Symantec Buying Blue Coat Systems in Deal Worth $4.65 Billion

Symantec Corp has agreed to acquire Blue Coat Systems in a deal worth $4.65 billion that gives the company specializing in computer security a new cyber defense technologies portfolio as well as a new CEO.

Greg Clark the CEO at Blue Coat will take that same role at Symantec following the closing of this deal. The deal should take place prior to October, the two companies announced late on Sunday.

Symantec has searched for a CEO since Michael Brown resigned in April amidst disappointing financials.

In moves that represent a vote of confidence for this deal, Bain Capital a private equity company, which is in control of Blue Coat, will make an investment of $750 million of its proceeds from the sale back into the new combined business in debt that will be convertible into equity.

Silver Lake is to invest $500 million in debt that is convertible over and above the $500 million it agreed to already to put this year into Symantec.

Following a number of breaches that were high profile, computer security has become a huge topic for discussion in the corporate boardrooms around the world.

Symantec is one of the pioneers in software that is antivirus that operates on personal computers; the domain of Blue Coat is the Web. The technology of Blue Coat is used by over 15,000 companies to block inappropriate or dangerous websites.

Blue Coat also sells security services that are delivered via the internet known as cloud computing. The company had filed an initial public offering request earlier in 2016, and its value was estimated by analysts in the area of what Symantec has agreed to pay for purchasing it.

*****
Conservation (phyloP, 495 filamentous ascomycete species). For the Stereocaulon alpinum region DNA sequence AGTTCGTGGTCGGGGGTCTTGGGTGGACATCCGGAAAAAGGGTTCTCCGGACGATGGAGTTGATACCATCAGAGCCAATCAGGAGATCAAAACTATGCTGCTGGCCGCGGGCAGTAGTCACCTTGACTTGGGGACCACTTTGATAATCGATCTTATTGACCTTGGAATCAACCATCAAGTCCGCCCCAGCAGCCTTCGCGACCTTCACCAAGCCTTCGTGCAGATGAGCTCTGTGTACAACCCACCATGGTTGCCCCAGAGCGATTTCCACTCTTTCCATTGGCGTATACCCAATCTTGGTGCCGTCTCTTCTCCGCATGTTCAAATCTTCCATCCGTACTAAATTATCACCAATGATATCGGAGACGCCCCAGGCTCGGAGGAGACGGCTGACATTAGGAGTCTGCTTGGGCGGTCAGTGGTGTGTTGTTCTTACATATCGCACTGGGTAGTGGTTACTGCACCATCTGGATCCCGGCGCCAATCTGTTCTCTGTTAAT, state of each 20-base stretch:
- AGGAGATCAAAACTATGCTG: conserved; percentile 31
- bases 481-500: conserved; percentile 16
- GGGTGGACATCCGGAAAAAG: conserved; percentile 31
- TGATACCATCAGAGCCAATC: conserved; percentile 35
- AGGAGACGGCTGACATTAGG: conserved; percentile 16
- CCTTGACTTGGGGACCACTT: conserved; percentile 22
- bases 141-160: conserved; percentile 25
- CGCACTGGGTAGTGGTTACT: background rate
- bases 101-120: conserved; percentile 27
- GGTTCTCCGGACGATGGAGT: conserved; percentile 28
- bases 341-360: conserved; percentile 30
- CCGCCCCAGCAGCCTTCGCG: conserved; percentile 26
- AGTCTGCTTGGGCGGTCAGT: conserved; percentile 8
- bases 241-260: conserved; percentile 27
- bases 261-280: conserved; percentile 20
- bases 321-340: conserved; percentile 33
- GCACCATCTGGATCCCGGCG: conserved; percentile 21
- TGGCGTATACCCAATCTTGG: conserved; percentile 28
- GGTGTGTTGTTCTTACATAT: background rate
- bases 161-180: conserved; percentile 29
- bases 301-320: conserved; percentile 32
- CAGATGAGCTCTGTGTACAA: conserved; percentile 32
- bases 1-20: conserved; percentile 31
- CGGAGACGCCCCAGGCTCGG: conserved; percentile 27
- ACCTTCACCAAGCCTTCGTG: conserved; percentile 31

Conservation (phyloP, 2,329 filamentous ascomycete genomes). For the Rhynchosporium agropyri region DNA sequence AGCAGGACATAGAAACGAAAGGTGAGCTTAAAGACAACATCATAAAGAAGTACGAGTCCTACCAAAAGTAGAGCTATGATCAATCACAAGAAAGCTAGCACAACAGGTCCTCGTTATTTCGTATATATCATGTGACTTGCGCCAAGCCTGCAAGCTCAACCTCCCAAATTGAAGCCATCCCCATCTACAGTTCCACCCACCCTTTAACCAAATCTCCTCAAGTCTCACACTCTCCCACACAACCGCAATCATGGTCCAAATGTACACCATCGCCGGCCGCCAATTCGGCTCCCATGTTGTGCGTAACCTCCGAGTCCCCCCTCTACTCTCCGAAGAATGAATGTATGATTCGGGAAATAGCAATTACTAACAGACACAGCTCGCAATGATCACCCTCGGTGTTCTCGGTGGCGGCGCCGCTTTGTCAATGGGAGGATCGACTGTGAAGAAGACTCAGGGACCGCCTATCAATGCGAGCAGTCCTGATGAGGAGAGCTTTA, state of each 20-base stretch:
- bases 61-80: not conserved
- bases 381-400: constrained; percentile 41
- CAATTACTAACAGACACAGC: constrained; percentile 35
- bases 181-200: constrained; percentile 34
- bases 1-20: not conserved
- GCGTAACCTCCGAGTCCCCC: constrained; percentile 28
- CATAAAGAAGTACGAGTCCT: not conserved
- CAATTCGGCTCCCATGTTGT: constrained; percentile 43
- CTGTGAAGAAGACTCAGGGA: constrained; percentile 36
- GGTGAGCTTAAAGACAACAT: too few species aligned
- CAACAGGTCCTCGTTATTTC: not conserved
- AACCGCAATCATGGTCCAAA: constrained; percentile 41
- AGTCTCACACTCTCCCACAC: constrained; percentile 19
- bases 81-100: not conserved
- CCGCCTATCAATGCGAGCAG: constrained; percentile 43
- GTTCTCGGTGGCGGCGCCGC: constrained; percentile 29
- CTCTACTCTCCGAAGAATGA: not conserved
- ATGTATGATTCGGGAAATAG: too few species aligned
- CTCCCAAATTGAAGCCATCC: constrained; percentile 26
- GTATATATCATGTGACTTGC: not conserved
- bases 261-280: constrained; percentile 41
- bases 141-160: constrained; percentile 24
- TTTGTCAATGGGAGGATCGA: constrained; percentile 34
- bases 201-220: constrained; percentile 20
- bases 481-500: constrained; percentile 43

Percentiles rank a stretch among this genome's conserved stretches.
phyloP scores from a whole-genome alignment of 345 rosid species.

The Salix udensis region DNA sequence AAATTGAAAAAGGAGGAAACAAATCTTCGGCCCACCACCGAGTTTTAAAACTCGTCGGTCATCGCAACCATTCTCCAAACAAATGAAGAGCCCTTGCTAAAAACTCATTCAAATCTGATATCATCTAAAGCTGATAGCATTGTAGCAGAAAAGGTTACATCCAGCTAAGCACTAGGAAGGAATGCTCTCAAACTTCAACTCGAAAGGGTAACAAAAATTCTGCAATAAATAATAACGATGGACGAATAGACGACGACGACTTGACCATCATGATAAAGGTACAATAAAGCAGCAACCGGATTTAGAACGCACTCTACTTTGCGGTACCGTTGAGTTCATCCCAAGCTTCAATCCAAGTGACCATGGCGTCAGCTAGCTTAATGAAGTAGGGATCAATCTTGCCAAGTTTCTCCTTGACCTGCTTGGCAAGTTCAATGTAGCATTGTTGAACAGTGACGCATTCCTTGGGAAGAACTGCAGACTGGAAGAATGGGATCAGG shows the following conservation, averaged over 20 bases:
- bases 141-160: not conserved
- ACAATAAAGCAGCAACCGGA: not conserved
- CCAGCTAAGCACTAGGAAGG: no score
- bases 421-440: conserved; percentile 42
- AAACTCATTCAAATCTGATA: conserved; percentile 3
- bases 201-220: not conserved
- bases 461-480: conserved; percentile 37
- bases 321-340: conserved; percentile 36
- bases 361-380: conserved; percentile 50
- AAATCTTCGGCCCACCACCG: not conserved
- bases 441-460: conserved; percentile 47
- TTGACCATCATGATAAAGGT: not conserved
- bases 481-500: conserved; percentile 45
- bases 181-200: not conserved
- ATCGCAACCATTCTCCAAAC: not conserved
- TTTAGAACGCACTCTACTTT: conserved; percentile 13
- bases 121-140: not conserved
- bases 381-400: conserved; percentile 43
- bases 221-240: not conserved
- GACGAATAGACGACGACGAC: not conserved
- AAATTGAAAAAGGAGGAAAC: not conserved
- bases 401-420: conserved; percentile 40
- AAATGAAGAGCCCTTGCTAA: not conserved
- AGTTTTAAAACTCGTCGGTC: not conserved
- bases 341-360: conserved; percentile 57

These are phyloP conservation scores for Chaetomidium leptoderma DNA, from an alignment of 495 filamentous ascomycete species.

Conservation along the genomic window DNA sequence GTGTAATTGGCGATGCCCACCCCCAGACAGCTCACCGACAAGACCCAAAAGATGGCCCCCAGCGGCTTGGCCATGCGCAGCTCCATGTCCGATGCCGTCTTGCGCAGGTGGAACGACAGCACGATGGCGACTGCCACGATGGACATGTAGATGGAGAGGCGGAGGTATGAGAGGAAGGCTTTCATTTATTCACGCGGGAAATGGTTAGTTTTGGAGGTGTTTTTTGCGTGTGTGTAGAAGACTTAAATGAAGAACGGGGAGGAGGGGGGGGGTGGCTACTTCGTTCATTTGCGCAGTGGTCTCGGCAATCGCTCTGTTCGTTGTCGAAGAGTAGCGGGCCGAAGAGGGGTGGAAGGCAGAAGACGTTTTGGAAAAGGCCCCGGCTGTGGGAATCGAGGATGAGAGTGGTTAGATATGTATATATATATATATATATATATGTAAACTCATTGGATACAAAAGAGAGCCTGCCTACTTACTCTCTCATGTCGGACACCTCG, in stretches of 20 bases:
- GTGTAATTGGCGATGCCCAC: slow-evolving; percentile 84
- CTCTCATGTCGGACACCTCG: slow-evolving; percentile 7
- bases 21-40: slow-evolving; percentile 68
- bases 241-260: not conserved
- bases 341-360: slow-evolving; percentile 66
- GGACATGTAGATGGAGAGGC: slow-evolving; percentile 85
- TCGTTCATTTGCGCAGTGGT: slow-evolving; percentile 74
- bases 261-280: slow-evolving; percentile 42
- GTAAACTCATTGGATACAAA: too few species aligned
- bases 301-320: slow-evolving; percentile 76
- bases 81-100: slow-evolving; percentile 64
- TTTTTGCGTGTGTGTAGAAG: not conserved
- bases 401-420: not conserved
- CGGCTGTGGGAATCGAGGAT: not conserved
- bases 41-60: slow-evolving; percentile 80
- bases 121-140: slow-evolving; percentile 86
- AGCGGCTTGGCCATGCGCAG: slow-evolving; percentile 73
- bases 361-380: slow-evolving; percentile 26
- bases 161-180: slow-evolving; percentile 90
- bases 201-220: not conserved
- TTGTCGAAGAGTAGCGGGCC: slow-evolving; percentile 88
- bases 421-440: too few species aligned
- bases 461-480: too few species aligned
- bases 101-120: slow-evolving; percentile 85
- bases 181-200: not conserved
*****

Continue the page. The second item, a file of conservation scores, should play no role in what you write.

In an interview, Daniel Schulman the Chairman of Symantec and Clark said the new company would be a juggernaut of security that would have over 3,000 engineers working for it.

Clark added that virtually no overlap of products exists between Symantec and Blue Coat.

Symantec has been struggling to translate the increased concern by corporations over cyber threats into new increased revenue.

Sales of corporate security products for the company were lower by 2% totaling over $2.1 billion during its fiscal year 2015. Revenue in the consumer business of the company was lower by 9%, while shares at Symantec have dropped over the last year by 27%.

This deal is the largest acquisition by Symantec in 11 years when it purchased Veritas Software. It is the most recent in a number of big steps trying to turn the fortunes around in a marketplace that is increasingly more competitive for products related to computer security.

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David Glass

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